Conflict chocolate is a post not exactly about domestic conflict over choccie bars.
The Ivory Coast, called the 'pearl of West Africa', is on the brink of civil war and chocolate companies could play a critical role in stopping the bloodshed.
Despite losing elections in November and united international pressure and sanctions to remove him, Laurent Gbagbo is clinging to power. Revenues and tariffs from cocoa, the country’s largest export, are bankrolling his brutal army that has murdered hundreds of winning party supporters. If chocolate companies immediately and publicly refuse to do business with Gbagbo, his cash supply could dry up – and without the support of the army, his power base would dwindle, and he could be forced to step down.
This situation could spiral into all-out war within days. Chocolate lovers of the world, let's flood popular brands like Nestlé, M&M/Mars and Hershey's with messages to end trade with Gbagbo now and commit to working only with the legitimate government. Click to send a message directly to leading companies -- and Avaaz will publish which companies have cut their financial ties to Gbagbo:
All regional, African and international institutions recognise Alassane Ouattara as winner of the November elections and the legitimate President of Ivory Coast, but Gbagbo refuses to step down despite threats of military intervention. More than 200 Ivorians have already been killed, and 25,000 have fled to neighboring countries, whilst pro-Gbagbo TV and radio stations are inciting violence against UN peacekeepers and sparking fears that his supporters could undertake campaigns of widespread brutality. The risk of a dangerous spiral into civil war looms ominously and threatens regional stability.
Ouattara, the legitimate winner, is doing what he can for peace and has agreed to accept ministers from Gbagbo's cabinet into his new administration, but Gbagbo insists he be President. Millions of Ivorians risked their lives to participate in democratic elections and exercise their right to vote. Caving in to Gbagbo would only reward impunity and his violent crackdown – and would encourage other election-losers in Africa to cling to power, as happened recently in Kenya and Zimbabwe.
The Ivory Coast accounts for nearly 40% of the world's cocoa supply. Cocoa companies alone can’t unseat a dictator, but the Central Bank of West African States has just suspended services to Gbagbo -- and cutting the cocoa industry's financial support to his army could be the tipping point. Companies have long bolstered Gbagbo's abusive regime, many through shady financial operations. Three national cocoa institutions gave more than $20.3 million to finance the war effort in 2002-2003, when some of the worst killings and human rights violations were taking place.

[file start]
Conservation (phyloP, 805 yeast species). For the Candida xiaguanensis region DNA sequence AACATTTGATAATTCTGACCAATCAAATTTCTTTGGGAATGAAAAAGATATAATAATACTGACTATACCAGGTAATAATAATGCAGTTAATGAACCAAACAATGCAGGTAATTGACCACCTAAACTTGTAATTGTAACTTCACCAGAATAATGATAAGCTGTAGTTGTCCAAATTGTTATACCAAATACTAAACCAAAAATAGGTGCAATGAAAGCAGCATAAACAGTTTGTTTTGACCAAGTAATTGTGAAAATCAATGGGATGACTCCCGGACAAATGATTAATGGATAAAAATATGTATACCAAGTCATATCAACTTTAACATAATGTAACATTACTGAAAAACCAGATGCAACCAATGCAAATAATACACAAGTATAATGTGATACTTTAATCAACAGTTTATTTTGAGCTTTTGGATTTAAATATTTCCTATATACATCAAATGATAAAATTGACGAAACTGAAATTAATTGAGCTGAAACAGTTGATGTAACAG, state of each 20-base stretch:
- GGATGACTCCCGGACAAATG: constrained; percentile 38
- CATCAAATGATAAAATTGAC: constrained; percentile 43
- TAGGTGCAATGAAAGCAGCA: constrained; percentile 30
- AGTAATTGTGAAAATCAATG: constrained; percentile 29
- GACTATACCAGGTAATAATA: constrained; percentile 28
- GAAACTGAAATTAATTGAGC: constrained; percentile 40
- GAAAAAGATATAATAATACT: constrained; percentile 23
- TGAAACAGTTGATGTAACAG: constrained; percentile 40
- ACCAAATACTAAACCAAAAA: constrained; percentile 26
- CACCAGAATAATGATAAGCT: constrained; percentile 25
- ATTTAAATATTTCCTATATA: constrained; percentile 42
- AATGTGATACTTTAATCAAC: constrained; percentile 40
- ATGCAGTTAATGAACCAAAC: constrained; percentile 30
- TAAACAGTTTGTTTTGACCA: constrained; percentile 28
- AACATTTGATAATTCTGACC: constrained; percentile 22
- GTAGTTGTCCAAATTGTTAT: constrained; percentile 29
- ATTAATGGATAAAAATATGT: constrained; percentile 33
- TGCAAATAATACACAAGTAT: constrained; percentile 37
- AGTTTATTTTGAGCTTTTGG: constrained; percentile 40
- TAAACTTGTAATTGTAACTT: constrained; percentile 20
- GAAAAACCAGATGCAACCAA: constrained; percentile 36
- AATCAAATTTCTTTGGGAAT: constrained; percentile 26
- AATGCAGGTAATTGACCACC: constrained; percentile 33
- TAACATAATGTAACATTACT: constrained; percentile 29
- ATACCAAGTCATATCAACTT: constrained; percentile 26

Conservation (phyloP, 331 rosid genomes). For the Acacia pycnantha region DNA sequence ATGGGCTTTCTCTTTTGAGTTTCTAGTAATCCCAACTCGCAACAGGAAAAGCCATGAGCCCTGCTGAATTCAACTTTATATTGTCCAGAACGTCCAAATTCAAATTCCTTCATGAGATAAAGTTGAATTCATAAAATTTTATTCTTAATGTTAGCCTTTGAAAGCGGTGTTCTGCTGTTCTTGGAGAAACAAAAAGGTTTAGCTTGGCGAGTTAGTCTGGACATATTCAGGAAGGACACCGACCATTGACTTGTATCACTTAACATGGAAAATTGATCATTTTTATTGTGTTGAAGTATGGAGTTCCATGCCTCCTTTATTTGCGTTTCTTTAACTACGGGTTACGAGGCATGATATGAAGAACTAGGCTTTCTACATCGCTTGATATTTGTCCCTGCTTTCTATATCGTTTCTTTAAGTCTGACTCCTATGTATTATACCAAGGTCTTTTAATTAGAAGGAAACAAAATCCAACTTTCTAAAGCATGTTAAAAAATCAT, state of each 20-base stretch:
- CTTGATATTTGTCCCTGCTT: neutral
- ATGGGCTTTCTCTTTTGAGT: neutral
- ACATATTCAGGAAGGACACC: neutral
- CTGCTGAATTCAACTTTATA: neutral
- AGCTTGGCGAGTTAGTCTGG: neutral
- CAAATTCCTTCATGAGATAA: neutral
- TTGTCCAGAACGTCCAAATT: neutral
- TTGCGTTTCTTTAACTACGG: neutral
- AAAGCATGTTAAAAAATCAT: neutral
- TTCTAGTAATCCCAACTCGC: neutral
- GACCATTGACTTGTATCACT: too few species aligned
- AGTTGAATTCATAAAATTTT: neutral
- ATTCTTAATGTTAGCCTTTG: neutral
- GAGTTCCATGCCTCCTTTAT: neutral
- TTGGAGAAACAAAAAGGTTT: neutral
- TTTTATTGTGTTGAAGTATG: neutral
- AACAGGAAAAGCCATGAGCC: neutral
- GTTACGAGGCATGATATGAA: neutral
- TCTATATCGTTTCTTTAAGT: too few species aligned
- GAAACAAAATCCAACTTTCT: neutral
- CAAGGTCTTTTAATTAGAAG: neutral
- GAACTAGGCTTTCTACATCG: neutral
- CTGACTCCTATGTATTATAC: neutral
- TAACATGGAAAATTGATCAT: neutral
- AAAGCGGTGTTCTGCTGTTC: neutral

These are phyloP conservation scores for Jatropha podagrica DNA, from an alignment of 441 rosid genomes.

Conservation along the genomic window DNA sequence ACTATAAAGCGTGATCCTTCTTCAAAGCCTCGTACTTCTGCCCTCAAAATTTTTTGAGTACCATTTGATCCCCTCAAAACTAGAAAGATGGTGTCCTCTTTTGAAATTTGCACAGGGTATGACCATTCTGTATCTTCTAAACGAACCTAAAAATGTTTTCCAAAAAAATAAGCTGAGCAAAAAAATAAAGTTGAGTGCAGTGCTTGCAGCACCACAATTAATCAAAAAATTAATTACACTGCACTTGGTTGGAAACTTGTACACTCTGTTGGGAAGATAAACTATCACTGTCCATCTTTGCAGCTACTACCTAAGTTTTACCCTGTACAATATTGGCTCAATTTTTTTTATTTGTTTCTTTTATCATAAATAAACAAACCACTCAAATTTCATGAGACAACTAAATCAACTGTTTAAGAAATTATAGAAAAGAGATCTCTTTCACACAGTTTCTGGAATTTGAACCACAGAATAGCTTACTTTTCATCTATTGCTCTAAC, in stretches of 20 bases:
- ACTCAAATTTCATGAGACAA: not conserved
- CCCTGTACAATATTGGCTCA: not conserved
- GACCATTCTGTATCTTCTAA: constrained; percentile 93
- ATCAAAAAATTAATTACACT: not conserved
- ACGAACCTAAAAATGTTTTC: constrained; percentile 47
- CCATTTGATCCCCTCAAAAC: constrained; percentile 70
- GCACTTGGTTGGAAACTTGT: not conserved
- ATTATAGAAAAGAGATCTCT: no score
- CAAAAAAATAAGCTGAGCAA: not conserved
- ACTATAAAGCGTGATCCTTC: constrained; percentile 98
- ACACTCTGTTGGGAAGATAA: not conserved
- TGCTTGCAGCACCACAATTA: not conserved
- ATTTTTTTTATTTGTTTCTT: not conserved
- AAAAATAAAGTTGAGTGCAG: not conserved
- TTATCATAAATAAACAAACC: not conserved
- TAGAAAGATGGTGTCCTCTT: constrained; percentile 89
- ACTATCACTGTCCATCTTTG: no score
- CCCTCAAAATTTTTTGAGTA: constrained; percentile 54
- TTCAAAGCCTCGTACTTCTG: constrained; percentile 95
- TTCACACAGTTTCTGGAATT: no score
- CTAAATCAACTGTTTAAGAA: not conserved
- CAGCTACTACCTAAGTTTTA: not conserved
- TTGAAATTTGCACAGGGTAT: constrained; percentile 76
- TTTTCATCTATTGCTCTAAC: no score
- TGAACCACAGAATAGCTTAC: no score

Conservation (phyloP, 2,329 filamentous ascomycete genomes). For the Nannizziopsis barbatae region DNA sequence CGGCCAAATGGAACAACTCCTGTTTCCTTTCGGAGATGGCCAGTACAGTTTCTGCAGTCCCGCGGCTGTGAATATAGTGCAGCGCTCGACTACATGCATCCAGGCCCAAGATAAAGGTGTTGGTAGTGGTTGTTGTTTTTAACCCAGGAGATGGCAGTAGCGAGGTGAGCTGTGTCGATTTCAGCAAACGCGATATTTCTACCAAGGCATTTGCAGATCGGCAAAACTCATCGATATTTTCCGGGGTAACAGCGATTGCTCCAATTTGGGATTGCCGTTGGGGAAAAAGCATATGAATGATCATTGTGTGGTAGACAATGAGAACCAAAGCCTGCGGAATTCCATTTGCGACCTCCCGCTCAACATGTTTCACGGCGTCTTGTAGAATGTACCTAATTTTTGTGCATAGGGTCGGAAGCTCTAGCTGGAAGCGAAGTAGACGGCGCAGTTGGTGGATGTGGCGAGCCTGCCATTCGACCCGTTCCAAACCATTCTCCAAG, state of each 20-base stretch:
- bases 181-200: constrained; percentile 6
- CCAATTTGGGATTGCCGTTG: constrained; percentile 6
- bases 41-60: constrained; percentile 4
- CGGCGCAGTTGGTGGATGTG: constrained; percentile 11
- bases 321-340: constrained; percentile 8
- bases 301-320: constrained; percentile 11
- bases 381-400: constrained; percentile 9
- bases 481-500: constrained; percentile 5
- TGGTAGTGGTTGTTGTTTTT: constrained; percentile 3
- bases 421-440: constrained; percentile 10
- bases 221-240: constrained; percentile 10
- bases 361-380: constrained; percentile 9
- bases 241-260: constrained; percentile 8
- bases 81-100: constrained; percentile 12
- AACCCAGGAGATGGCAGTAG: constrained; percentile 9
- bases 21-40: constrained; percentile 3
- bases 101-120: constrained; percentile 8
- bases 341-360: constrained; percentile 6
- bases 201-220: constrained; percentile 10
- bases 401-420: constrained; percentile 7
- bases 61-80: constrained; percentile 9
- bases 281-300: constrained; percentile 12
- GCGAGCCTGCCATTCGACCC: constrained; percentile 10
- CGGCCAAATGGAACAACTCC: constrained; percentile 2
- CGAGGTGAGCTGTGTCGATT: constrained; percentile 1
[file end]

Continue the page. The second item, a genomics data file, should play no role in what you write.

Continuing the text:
We know these companies are making delicate calculations right now and they listen to consumers -- Nestlé just stopped sourcing palm oil from Indonesia after a massive public campaign by Greenpeace to stop rainforest destruction.
It is crucial that the international community escalate pressure, but at this critical time, if they act fast, cocoa companies could hold the key to removing Gbagbo's illegitimate regime. Click to send a message now -- if enough of us persuade them urgently to sever ties to Gbagbo and his forces, we can help pull Ivory Coast back from the precipice.
The world has taken a strong stand to support fair elections and combat impunity in Ivory Coast. Now its future hangs by a thread. If we take action and stand with the democratic Ivorian people now, we can offer hope for a peaceful solution.
Stephanie, Benjamin, Alice, Graziela, Maria Paz and the rest of the Avaaz team
P.S. The CEO of Nestlé Paul Bulcke, will co-chair the Davos World Economic Forum at the end of January. If 75,000 of us send messages, we will also deliver our appeal to cocoa companies directly to him.
Ivory Coast president Laurent Gbagbo facing crisis as cash noose tightened – The Guardian, January 3, 2011:
Ivory Coast: Africa mediation fails to end stalemate - BBC, January 4, 2011:
Côte d’Ivoire: Pro-Gbagbo Forces Abducting Opponents - Human Rights Watch, December 23, 2010:
West Africa Central Bank Says Alassane Ouattara Controls Ivory Coast Funds - Bloomberg, December 24 2010:
Fresh Cote d'Ivoire Violence Erupts as Armed Groups Clash - Amnesty International, 12 January 2011:
UN News Centre on Côte d'Ivoire:
Sweet success for Kit Kat campaign: you asked, Nestlé has answered - Greenpeace, May 2010:
To find out more about the cocoa trade and how to encourage fair trade and good business practices that reduce conflict as a matter of course:
Hot Chocolate: How cocoa fueled the conflict in Côte d'Ivoire - A report by Global Witness, June 2007:
Ending Child Trafficking in West Africa: Lessons from the Ivorian cocoa sector - Anti-Slavery International, December 2010:
Elinor Ostrom’s pragmatism:4:30pm, May 29th, 2018 Bush House North East Wing, Kings College, University of London - ‘He was, indeed, in the habit of always comparing what he heard or read with an already familiar canon, and felt his admiration quicken if he could detect ...
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